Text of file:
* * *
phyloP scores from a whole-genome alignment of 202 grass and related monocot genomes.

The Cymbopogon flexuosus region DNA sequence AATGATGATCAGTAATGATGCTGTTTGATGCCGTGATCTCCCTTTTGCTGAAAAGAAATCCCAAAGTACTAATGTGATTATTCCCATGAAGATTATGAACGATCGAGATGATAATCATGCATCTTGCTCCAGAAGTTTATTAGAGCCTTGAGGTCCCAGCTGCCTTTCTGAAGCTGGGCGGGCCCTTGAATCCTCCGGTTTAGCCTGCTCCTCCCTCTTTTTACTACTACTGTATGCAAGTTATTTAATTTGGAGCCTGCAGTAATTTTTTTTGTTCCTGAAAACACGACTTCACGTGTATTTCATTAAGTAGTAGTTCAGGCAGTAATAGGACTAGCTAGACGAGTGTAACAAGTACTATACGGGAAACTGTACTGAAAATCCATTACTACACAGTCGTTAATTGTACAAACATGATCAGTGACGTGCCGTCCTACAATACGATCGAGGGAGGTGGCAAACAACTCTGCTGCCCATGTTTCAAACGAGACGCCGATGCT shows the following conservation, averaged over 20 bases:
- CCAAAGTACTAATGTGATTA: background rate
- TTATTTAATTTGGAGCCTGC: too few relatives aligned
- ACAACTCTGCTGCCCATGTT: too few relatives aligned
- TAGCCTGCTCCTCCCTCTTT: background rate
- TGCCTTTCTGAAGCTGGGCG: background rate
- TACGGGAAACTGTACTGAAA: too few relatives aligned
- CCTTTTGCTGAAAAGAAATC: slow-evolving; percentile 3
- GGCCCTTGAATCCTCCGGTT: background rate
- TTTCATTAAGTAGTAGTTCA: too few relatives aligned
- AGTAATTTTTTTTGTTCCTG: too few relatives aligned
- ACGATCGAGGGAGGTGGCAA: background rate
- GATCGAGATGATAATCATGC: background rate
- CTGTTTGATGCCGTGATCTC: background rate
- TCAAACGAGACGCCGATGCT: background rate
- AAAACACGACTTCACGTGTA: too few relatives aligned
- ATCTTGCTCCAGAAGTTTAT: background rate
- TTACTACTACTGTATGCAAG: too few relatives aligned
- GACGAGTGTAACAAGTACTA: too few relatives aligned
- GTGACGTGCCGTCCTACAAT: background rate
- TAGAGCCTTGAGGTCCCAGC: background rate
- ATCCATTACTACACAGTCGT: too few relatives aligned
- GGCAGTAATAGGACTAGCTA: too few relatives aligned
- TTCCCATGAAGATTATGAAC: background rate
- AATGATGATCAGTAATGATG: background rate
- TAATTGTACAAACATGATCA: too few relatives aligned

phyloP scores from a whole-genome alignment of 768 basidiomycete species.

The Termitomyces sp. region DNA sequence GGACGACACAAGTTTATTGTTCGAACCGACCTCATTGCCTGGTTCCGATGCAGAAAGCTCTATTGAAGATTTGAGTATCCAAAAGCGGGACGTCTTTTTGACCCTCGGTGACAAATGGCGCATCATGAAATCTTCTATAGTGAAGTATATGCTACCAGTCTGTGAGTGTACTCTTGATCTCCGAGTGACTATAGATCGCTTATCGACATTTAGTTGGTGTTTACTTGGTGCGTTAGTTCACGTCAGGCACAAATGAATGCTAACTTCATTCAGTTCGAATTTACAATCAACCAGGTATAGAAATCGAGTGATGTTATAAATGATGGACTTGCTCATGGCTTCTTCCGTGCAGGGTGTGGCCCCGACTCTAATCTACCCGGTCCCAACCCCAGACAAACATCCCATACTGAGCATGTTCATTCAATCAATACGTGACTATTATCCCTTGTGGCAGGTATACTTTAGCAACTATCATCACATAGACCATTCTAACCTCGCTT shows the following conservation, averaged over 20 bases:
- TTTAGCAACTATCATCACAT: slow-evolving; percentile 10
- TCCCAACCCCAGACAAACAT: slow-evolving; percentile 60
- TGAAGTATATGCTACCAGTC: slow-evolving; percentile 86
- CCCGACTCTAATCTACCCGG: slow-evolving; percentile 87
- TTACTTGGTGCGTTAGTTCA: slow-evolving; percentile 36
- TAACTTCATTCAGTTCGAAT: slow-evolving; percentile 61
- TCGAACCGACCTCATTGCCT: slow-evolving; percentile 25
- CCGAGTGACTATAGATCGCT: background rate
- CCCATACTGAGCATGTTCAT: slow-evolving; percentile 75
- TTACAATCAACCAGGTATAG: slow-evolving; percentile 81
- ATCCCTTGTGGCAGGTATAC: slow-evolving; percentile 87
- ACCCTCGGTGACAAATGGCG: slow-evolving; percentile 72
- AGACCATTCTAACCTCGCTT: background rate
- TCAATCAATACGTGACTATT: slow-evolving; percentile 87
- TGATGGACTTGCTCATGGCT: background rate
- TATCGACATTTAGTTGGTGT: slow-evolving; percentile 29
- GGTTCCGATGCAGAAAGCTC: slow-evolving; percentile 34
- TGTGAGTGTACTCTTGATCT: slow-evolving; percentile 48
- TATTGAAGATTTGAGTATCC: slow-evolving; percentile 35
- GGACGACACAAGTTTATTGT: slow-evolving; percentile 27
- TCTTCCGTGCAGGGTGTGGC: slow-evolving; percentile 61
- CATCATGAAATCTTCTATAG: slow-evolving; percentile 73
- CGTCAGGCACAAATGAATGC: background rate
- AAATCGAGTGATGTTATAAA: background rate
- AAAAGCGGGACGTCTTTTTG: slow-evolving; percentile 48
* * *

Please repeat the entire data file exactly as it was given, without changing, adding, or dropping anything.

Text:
phyloP scores from a whole-genome alignment of 202 grass and related monocot genomes.

The Cymbopogon flexuosus region DNA sequence AATGATGATCAGTAATGATGCTGTTTGATGCCGTGATCTCCCTTTTGCTGAAAAGAAATCCCAAAGTACTAATGTGATTATTCCCATGAAGATTATGAACGATCGAGATGATAATCATGCATCTTGCTCCAGAAGTTTATTAGAGCCTTGAGGTCCCAGCTGCCTTTCTGAAGCTGGGCGGGCCCTTGAATCCTCCGGTTTAGCCTGCTCCTCCCTCTTTTTACTACTACTGTATGCAAGTTATTTAATTTGGAGCCTGCAGTAATTTTTTTTGTTCCTGAAAACACGACTTCACGTGTATTTCATTAAGTAGTAGTTCAGGCAGTAATAGGACTAGCTAGACGAGTGTAACAAGTACTATACGGGAAACTGTACTGAAAATCCATTACTACACAGTCGTTAATTGTACAAACATGATCAGTGACGTGCCGTCCTACAATACGATCGAGGGAGGTGGCAAACAACTCTGCTGCCCATGTTTCAAACGAGACGCCGATGCT shows the following conservation, averaged over 20 bases:
- CCAAAGTACTAATGTGATTA: background rate
- TTATTTAATTTGGAGCCTGC: too few relatives aligned
- ACAACTCTGCTGCCCATGTT: too few relatives aligned
- TAGCCTGCTCCTCCCTCTTT: background rate
- TGCCTTTCTGAAGCTGGGCG: background rate
- TACGGGAAACTGTACTGAAA: too few relatives aligned
- CCTTTTGCTGAAAAGAAATC: slow-evolving; percentile 3
- GGCCCTTGAATCCTCCGGTT: background rate
- TTTCATTAAGTAGTAGTTCA: too few relatives aligned
- AGTAATTTTTTTTGTTCCTG: too few relatives aligned
- ACGATCGAGGGAGGTGGCAA: background rate
- GATCGAGATGATAATCATGC: background rate
- CTGTTTGATGCCGTGATCTC: background rate
- TCAAACGAGACGCCGATGCT: background rate
- AAAACACGACTTCACGTGTA: too few relatives aligned
- ATCTTGCTCCAGAAGTTTAT: background rate
- TTACTACTACTGTATGCAAG: too few relatives aligned
- GACGAGTGTAACAAGTACTA: too few relatives aligned
- GTGACGTGCCGTCCTACAAT: background rate
- TAGAGCCTTGAGGTCCCAGC: background rate
- ATCCATTACTACACAGTCGT: too few relatives aligned
- GGCAGTAATAGGACTAGCTA: too few relatives aligned
- TTCCCATGAAGATTATGAAC: background rate
- AATGATGATCAGTAATGATG: background rate
- TAATTGTACAAACATGATCA: too few relatives aligned

phyloP scores from a whole-genome alignment of 768 basidiomycete species.

The Termitomyces sp. region DNA sequence GGACGACACAAGTTTATTGTTCGAACCGACCTCATTGCCTGGTTCCGATGCAGAAAGCTCTATTGAAGATTTGAGTATCCAAAAGCGGGACGTCTTTTTGACCCTCGGTGACAAATGGCGCATCATGAAATCTTCTATAGTGAAGTATATGCTACCAGTCTGTGAGTGTACTCTTGATCTCCGAGTGACTATAGATCGCTTATCGACATTTAGTTGGTGTTTACTTGGTGCGTTAGTTCACGTCAGGCACAAATGAATGCTAACTTCATTCAGTTCGAATTTACAATCAACCAGGTATAGAAATCGAGTGATGTTATAAATGATGGACTTGCTCATGGCTTCTTCCGTGCAGGGTGTGGCCCCGACTCTAATCTACCCGGTCCCAACCCCAGACAAACATCCCATACTGAGCATGTTCATTCAATCAATACGTGACTATTATCCCTTGTGGCAGGTATACTTTAGCAACTATCATCACATAGACCATTCTAACCTCGCTT shows the following conservation, averaged over 20 bases:
- TTTAGCAACTATCATCACAT: slow-evolving; percentile 10
- TCCCAACCCCAGACAAACAT: slow-evolving; percentile 60
- TGAAGTATATGCTACCAGTC: slow-evolving; percentile 86
- CCCGACTCTAATCTACCCGG: slow-evolving; percentile 87
- TTACTTGGTGCGTTAGTTCA: slow-evolving; percentile 36
- TAACTTCATTCAGTTCGAAT: slow-evolving; percentile 61
- TCGAACCGACCTCATTGCCT: slow-evolving; percentile 25
- CCGAGTGACTATAGATCGCT: background rate
- CCCATACTGAGCATGTTCAT: slow-evolving; percentile 75
- TTACAATCAACCAGGTATAG: slow-evolving; percentile 81
- ATCCCTTGTGGCAGGTATAC: slow-evolving; percentile 87
- ACCCTCGGTGACAAATGGCG: slow-evolving; percentile 72
- AGACCATTCTAACCTCGCTT: background rate
- TCAATCAATACGTGACTATT: slow-evolving; percentile 87
- TGATGGACTTGCTCATGGCT: background rate
- TATCGACATTTAGTTGGTGT: slow-evolving; percentile 29
- GGTTCCGATGCAGAAAGCTC: slow-evolving; percentile 34
- TGTGAGTGTACTCTTGATCT: slow-evolving; percentile 48
- TATTGAAGATTTGAGTATCC: slow-evolving; percentile 35
- GGACGACACAAGTTTATTGT: slow-evolving; percentile 27
- TCTTCCGTGCAGGGTGTGGC: slow-evolving; percentile 61
- CATCATGAAATCTTCTATAG: slow-evolving; percentile 73
- CGTCAGGCACAAATGAATGC: background rate
- AAATCGAGTGATGTTATAAA: background rate
- AAAAGCGGGACGTCTTTTTG: slow-evolving; percentile 48